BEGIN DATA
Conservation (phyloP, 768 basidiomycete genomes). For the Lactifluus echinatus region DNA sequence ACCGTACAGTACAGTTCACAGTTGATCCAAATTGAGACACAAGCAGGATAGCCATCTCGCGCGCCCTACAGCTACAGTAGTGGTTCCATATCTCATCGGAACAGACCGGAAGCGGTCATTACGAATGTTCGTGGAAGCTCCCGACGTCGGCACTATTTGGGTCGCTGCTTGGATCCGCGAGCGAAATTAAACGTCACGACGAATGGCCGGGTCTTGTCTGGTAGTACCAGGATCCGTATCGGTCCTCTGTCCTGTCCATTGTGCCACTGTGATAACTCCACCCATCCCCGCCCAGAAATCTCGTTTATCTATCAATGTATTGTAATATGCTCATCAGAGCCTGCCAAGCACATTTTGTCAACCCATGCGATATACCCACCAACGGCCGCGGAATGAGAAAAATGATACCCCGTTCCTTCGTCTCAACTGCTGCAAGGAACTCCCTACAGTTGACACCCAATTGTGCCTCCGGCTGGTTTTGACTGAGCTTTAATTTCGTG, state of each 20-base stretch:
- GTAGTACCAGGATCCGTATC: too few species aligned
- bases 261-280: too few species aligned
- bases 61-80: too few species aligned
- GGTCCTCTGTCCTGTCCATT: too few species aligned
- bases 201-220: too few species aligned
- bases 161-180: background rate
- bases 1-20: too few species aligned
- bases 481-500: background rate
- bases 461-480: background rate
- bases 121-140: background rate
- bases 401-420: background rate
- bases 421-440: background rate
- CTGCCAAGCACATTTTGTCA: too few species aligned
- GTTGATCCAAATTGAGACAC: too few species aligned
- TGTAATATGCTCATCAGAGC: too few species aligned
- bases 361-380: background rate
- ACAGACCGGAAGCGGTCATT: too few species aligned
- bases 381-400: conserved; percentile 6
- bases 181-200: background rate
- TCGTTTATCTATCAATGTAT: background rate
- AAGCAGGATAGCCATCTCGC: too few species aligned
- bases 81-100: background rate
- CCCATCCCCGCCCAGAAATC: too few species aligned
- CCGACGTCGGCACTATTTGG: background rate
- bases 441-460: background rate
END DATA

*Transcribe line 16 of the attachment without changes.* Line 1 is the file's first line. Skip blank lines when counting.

- TGTAATATGCTCATCAGAGC: too few species aligned